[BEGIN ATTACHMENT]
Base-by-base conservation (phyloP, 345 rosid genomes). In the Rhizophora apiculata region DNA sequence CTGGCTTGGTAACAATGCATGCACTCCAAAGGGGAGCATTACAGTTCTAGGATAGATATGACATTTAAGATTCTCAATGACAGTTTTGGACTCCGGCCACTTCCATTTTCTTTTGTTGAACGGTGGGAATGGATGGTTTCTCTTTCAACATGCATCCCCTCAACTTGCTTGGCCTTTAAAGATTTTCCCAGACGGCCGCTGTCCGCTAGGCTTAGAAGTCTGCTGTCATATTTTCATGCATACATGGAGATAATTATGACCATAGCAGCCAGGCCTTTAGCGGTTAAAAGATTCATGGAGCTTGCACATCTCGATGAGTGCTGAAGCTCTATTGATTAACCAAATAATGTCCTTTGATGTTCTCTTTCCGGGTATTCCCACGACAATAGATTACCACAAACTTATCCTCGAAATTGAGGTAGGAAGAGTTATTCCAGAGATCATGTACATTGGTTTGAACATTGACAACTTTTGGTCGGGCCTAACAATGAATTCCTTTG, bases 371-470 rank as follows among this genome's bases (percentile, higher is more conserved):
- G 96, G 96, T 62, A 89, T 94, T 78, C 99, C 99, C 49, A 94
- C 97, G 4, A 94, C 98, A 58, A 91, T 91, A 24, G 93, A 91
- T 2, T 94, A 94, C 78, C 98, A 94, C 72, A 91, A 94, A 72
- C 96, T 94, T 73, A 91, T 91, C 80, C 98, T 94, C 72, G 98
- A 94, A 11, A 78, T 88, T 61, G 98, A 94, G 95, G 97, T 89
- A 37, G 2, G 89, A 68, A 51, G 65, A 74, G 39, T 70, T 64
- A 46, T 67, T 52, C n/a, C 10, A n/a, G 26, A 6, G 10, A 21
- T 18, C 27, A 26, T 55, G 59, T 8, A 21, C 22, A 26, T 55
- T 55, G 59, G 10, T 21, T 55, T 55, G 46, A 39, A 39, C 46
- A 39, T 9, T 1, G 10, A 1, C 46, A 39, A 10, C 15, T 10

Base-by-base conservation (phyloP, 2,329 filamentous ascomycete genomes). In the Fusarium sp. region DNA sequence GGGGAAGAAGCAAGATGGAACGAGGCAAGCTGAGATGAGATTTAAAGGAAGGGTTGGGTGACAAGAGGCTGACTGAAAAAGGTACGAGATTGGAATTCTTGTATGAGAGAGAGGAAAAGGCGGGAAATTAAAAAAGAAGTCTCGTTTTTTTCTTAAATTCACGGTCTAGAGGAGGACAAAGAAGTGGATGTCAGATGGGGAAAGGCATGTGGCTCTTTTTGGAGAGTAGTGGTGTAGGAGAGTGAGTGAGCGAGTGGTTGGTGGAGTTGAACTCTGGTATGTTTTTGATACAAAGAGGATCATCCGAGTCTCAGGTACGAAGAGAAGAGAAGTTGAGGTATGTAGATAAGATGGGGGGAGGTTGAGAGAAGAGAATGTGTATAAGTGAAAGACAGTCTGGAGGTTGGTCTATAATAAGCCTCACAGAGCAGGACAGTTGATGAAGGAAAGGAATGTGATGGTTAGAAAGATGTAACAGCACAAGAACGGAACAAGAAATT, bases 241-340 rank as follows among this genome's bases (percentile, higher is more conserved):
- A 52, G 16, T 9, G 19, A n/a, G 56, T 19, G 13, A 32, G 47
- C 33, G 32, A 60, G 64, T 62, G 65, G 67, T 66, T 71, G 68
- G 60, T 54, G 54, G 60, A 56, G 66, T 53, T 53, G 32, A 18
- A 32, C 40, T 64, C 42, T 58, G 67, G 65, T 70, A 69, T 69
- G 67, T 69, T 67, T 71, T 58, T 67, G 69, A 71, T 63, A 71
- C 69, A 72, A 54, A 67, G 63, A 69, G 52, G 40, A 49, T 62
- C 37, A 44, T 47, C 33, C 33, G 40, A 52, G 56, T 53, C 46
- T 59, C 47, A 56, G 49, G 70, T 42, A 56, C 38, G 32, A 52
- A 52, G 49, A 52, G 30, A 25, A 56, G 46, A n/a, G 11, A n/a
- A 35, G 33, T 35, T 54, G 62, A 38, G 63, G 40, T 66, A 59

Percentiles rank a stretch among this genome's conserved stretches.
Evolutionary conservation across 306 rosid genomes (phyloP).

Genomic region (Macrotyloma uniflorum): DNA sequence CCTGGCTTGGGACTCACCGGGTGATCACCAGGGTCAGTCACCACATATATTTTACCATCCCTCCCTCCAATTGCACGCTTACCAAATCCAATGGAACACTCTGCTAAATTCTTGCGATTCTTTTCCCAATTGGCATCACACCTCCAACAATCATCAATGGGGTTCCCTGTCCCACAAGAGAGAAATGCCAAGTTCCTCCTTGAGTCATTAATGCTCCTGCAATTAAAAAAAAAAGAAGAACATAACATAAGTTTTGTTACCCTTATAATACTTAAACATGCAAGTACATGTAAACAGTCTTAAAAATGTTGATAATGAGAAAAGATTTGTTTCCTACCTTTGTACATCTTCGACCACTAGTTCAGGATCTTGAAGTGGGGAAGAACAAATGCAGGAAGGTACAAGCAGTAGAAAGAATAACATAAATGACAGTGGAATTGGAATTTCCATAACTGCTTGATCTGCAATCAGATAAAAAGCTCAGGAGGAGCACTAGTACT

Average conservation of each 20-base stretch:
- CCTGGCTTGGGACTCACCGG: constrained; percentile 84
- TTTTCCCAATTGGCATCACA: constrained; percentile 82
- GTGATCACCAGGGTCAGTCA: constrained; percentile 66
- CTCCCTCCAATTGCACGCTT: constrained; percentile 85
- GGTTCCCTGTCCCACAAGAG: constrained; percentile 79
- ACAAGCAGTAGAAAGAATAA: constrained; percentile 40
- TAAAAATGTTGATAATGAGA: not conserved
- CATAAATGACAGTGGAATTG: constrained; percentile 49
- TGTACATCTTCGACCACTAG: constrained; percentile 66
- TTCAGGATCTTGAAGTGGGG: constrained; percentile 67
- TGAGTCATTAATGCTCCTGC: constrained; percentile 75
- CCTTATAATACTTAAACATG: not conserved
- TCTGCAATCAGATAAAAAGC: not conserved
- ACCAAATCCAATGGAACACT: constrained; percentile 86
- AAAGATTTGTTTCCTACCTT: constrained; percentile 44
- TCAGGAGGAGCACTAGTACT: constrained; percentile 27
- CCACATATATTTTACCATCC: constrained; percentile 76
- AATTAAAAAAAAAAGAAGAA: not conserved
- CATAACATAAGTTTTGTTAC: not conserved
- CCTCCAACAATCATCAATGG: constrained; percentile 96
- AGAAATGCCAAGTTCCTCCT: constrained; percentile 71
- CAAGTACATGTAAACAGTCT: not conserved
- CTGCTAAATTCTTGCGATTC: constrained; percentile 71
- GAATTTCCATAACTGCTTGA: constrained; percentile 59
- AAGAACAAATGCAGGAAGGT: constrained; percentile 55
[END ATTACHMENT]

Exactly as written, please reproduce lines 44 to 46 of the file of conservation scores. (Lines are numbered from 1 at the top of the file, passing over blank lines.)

- AATTAAAAAAAAAAGAAGAA: not conserved
- CATAACATAAGTTTTGTTAC: not conserved
- CCTCCAACAATCATCAATGG: constrained; percentile 96